Attorney General Jeff Sessions announced April 10 the Department of Justice (DOJ) will not renew an Obama-created advisory panel which has been studying ways to improve forensic science for four years. Instead, DOJ says it plans a series of different steps to bring responsibility for policymaking inside the Department of Justice. The National Commission
By Christopher Zoukis In a rare public rebuke of a prosecutor found to have engaged in a “deliberate pattern of misconduct,” the Connecticut Appellate Court vacated a defendant’s murder conviction based on the prosecutor’s improper remarks during closing arguments. Senior Assistant State’s Attorney Terence D. Mariani, Jr. was chided in an opinion by Judge Michael
There has been a lot of talk recently about the Department of Justice either declining to charge or waiving more severe charges for those involved in certain nonviolent, low-level drug cases. The rumors inside federal prison have run the gambit from the new policy being retroactive to it only affecting those with gun convictions, both of which are categorically incorrect. In matters of law and policy, it is always best to learn the truth from official U.S. Government documents or directly from judicial opinions, not hearsay, summaries, or third party opinions.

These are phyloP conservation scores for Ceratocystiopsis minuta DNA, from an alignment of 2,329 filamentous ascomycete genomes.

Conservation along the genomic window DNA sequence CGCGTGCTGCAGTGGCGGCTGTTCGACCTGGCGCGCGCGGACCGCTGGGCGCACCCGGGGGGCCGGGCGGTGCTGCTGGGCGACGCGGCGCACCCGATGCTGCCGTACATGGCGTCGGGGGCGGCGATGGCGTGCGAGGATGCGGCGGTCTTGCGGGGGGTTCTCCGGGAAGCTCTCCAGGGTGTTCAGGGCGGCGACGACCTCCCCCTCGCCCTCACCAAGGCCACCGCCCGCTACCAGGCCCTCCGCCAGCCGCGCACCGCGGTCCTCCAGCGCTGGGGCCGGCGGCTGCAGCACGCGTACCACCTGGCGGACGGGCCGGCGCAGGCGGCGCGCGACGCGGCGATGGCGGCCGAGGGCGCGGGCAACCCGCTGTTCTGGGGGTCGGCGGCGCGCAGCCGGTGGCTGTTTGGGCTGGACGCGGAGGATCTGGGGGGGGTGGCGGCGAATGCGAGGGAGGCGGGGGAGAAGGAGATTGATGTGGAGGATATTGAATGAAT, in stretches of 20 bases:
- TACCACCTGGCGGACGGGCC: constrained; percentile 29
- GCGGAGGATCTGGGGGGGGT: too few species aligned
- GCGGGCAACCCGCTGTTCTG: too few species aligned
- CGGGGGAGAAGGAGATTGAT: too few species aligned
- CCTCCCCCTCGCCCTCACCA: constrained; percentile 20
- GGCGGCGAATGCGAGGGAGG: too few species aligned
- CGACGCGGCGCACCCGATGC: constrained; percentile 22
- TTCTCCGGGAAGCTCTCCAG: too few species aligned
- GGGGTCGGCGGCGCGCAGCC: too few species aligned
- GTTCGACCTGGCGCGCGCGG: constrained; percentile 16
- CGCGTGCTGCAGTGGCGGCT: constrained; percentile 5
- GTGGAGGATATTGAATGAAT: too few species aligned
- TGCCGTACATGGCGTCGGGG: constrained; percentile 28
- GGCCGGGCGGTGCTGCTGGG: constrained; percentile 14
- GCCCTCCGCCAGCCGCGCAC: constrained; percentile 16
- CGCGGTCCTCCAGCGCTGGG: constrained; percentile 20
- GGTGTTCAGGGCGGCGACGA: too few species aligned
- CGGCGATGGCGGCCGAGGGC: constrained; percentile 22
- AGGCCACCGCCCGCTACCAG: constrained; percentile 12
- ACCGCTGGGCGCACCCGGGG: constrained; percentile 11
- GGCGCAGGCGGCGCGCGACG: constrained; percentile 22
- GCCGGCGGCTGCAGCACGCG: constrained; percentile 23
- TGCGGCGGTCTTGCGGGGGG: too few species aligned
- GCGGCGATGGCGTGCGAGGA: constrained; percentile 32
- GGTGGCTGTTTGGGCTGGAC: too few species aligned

As a service to the Prison Law Blog readers, enclosed below is the memorandum from U.S. Attorney General Eric Holder concerning the new policy revisions which his office has put into play. We implore you to review this memorandum as it clarifies the DOJ’s position on this matter and shows how federal prosecutors will be applying the new guidelines to applicable offenders. By reading the memorandum, you can understand exactly who it applies to and how federal prosecutors can use it in certain cases.
The memorandum reads as follows:
MEMORANDUM TO THE UNITED STATES ATTORNEYS AND ASSISTANT ATTORNEY GENERAL FOR THE CRIMINAL DIVISION
FROM: THE ATTORNEY GENERAL
SUBJECT: Department Policy on Charging Mandatory Minimum Sentences and Recidivist Enhancements in Certain Drug Cases
In Alleyne v. United States, 133 S.Ct. 2151 (2013), the Supreme Court held that any fact that increases the statutory mandatory minimum sentence is an element of the crime that must be submitted to the jury and found beyond a reasonable doubt. This means that for a defendant to be subject to a mandatory minimum sentence, prosecutors must ensure that the charging document includes those elements of the crime that trigger the statutory minimum penalty.